The amount of land already preserved has met the original goal of the county's 25-year-old program and amounts to more that half of Harford's 90,000 acres considered in active farming or forests, Killian said, explaining the maturity of the county's program is one factor making it difficult to attract new participants.
The county program and the Maryland Agricultural Land Preservation Foundation program pay landowners for development rights – or easements, which typically are the difference between what the land would sell for on the open market as farmland versus for development. Those differences that can run several thousand dollars an acre.
All easement arrangements allow the landowner and his or her heirs, or succeeding owners, to keep using the property for agriculture, forestry or approved conservation activities. For the most part, the deals are irreversible and run with the land in perpetuity, Killian said.
Harford County's preservation program is funded through a .5 percent property transfer tax, which has been running on average about $7.5 million annually since 2015 and is projected at $8 million in the next fiscal year, according to budget documents.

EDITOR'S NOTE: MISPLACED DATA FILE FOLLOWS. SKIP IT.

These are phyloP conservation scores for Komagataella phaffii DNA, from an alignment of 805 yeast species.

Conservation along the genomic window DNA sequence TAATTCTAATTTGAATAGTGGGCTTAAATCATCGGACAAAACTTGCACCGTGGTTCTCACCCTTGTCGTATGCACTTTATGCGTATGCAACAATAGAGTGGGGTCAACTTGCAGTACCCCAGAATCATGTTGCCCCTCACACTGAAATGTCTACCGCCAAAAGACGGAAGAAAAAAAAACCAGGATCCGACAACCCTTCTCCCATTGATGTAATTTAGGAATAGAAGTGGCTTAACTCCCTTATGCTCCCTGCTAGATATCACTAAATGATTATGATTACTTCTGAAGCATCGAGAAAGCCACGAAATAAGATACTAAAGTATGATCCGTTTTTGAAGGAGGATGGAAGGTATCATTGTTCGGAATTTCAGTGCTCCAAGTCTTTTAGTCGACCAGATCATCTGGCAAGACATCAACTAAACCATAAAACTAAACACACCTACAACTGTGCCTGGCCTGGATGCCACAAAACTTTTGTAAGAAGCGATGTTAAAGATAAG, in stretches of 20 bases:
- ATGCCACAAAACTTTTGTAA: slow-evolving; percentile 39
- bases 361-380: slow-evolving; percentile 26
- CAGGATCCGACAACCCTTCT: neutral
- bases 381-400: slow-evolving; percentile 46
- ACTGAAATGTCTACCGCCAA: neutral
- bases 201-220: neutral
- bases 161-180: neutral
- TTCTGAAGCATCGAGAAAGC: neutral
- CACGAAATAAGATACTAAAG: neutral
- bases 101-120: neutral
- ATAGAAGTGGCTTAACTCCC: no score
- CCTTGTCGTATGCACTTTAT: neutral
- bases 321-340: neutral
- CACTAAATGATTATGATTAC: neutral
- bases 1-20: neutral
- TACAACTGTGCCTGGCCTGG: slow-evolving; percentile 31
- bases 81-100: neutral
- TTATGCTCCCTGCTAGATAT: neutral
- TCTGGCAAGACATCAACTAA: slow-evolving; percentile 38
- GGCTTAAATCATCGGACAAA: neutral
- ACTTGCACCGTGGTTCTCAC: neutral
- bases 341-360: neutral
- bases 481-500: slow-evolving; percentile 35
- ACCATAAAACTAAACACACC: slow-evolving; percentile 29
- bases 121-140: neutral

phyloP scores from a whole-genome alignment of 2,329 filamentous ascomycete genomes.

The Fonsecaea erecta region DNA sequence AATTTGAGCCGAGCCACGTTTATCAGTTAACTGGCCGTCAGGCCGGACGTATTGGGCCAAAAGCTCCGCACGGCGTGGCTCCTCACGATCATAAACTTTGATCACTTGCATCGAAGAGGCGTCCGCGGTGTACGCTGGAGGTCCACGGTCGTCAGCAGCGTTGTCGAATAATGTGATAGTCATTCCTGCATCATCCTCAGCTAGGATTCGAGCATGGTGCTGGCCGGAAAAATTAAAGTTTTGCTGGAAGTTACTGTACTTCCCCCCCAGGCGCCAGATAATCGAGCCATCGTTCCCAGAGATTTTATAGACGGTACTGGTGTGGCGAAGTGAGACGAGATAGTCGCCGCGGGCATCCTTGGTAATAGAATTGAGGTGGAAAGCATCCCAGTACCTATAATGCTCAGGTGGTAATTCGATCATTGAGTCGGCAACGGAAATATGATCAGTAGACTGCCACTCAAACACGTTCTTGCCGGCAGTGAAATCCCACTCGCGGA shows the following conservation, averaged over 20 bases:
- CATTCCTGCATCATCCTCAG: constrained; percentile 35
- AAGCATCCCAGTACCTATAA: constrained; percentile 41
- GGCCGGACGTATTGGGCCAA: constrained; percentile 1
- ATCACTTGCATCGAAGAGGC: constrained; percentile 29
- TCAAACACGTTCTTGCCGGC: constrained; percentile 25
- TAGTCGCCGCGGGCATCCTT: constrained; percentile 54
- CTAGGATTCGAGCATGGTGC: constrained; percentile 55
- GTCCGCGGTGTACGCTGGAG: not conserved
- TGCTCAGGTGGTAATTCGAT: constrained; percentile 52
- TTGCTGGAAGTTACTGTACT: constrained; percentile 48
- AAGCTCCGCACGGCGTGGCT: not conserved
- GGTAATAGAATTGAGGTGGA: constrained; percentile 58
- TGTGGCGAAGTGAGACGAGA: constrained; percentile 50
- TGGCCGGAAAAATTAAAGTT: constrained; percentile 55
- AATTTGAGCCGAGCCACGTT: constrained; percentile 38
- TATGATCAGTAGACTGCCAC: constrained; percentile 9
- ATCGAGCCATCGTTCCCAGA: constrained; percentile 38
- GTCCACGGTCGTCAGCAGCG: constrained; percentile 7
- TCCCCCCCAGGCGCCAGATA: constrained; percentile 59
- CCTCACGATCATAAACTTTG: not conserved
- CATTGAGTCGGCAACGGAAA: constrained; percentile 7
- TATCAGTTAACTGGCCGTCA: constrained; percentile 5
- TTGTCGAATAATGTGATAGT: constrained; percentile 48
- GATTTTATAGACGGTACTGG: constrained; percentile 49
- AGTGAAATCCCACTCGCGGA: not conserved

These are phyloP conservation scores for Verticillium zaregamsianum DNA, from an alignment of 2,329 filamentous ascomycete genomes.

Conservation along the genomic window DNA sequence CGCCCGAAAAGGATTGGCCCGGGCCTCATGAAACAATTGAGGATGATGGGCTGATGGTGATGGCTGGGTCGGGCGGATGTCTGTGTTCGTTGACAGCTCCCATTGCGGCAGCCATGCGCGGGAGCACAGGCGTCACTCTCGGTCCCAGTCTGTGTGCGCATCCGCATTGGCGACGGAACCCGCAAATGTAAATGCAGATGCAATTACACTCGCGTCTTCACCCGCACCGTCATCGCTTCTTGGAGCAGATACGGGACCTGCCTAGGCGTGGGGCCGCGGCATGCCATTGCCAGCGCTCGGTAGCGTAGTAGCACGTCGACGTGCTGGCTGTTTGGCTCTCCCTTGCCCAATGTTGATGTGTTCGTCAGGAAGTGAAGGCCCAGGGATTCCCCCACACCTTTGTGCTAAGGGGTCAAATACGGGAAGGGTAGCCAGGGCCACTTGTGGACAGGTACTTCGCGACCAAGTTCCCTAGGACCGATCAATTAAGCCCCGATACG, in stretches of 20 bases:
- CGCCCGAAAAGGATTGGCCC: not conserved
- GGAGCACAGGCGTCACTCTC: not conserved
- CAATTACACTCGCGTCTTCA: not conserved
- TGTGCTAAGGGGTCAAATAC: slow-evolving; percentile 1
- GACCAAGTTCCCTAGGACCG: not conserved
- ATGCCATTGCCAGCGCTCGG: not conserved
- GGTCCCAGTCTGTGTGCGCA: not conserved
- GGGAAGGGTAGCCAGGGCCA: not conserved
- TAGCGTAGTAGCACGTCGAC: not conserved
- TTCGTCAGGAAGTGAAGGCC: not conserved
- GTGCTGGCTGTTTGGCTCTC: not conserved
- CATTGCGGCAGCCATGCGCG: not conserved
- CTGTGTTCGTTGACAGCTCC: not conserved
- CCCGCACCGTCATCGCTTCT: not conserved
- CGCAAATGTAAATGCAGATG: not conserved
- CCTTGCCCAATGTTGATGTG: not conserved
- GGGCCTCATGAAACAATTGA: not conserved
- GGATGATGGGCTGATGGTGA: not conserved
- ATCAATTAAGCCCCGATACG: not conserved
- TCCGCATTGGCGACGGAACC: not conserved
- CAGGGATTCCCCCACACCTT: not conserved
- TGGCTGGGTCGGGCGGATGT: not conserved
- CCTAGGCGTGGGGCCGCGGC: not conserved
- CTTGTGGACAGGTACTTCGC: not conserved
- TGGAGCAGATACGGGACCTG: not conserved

As originally set up, easement purchases are paid out over 20 years, with the county buying a form of bond called a U.S. Treasury strip, which don't pay annual interest, but rather are sold at a discount and pay back the full price of the land purchase at maturity, similar to the way savings bonds work. The program was set up this way in the early 1990s to spread out the landowner's tax liability.
In recent years, however, low interest rates have made the county's program less desirable compared with the state's, which makes full payments at the time the easement transaction closes, Killian said.
One of the goals of the HarfordNEXT land use plan adopted last year was "finding a balance between development and preserving land," Boniface said.